When we went to “adult dinner”, Peri and John were at “The Mouseketeer Club” at the GF, which was a room with toys/games/movies/crafts that was attended and had about 6 other kids there when we dropped them off. Reservations for this can be made through the Disney Dining line (800-WDW-DINE). This was $11/hour per kid. Samwich had an in-room sitter that we arranged through the resort. They charged $16/hour. This has to be made through a separate service, but was backed by Disney.

The Yuk List

Magic Kingdom: Columbia Harbor House
– All fried, all the time. Fried chicken, fried fish… we didn’t have a lot of options. They did have two salads, and they would make them fresh (you can remove stuff…)

Kennedy Space Center: Café
– Going here made me appreciate the organization that Disney brings to the table for food service for a lot of people.

Snacks

A special note of our favorite snack at the Magic Kingdom – “Pineapple Dole Whip” – which is pineapple soft serve ice cream. Yum. This can be found right across from the “Swiss Family Robinson” tree house, in Adventureland.

March 16, 2008

Homecoming

Posted in family, food, Samwich, transgender, travel at 11:44 pm by Michael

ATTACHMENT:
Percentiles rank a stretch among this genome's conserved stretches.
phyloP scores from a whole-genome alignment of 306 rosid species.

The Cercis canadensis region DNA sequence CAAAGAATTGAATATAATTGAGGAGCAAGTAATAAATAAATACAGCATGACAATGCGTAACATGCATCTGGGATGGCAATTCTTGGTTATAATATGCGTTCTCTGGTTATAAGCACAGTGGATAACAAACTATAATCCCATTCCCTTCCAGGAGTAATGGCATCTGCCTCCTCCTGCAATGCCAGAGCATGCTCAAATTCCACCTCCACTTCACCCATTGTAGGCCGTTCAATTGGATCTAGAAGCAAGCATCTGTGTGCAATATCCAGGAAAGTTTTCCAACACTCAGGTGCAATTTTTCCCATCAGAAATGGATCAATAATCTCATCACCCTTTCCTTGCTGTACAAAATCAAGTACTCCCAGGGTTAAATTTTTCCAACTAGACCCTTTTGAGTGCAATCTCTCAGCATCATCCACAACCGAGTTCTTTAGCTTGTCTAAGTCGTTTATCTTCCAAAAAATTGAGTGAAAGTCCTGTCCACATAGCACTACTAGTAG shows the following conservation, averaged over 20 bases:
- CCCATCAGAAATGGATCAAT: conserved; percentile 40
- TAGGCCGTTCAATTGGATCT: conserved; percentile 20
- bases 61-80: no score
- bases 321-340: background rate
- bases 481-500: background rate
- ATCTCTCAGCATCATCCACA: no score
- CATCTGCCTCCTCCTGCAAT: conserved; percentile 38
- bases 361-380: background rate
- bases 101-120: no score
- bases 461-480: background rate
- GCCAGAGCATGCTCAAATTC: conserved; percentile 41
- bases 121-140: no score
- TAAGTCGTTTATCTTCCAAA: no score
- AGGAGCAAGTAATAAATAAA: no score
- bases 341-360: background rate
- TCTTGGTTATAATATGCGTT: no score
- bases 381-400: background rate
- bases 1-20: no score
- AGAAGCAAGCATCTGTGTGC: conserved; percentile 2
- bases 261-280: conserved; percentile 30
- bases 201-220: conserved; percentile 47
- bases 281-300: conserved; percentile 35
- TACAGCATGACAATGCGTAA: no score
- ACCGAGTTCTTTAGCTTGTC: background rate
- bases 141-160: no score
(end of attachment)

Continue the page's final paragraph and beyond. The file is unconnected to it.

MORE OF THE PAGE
Saturday morning Anh, Samwich and I drove down to Rhode Island to visit my mom. It was Samwich’s birthday, and we hadn’t seen my mom in a while – good opportunity!

We usually don’t get a car when we are just in Boston, so Step 1 was to actually get a car. I usually rent from Avis, because I have a Preferred number with them (you can get this easily from them), and it makes the rental process easier. They have your license and credit card information on file, so it’s quick, and you get a bit of a discount. I haven’t yet updated my ID information with them yet, so I wasn’t sure how this was going to go. I didn’t even rent the car with my Preferred info, and just did it online without it. When I got to the desk to get the car, I gave the agent my license and credit card, and when he swiped it, it automatically came up with my Preferred number. Turns out that Avis uses your credit card number as your long term ID number. Changing my name with them was trivial as a result.

On the way down to RI, we stopped at Dunkin’ and got Samwich his first donut (it was his birthday after all). Loved it… but he loved smashing it more. Samwich is in food-smashing mode for most soft foods these days – bananas, bread, you name it. I think he’s looking for the treasure inside. Denied! He does eat the smashed bits too. (Not to go too far down the Samwich eating habits path, but Damn Samwich! Are you part penguin? Just about anything he puts in his mouth, he takes a bite of, then takes it out, looks at it, and then decides if its worthy to go back in or not. Sometimes he just sucks the essential juices out, like the salt-monster on Star Trek, and spits out the effluent.)